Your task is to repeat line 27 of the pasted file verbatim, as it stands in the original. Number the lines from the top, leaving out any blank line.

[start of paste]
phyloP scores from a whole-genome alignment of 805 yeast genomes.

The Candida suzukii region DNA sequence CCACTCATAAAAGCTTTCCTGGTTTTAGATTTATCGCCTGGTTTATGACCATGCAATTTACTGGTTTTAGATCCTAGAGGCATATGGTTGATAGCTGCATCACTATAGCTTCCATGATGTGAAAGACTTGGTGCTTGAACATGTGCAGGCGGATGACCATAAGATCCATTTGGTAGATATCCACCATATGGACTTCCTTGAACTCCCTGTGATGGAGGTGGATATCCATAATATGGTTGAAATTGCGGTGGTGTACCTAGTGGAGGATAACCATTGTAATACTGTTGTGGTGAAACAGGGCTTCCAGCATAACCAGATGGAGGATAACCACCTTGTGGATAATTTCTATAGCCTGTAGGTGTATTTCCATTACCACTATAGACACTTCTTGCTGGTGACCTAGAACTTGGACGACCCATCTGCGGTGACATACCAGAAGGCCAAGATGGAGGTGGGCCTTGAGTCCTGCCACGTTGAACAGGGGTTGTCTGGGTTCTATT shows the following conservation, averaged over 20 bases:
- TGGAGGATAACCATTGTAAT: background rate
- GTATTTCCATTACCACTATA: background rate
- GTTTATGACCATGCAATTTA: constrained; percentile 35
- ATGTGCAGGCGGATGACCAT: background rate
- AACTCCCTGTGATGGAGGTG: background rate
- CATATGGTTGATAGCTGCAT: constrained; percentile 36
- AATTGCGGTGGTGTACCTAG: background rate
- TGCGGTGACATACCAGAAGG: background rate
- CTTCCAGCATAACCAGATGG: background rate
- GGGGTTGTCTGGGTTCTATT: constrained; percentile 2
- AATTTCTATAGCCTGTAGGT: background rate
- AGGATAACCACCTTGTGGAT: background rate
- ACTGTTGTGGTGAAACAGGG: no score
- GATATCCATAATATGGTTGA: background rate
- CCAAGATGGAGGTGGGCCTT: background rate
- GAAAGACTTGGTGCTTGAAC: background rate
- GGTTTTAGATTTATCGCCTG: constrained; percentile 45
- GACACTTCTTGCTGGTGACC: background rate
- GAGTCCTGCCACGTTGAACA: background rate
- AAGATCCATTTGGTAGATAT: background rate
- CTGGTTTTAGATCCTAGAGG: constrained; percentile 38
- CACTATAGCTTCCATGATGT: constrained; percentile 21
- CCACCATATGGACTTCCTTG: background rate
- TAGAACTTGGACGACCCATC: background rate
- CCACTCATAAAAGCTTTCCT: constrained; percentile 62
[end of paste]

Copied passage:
- CCACTCATAAAAGCTTTCCT: constrained; percentile 62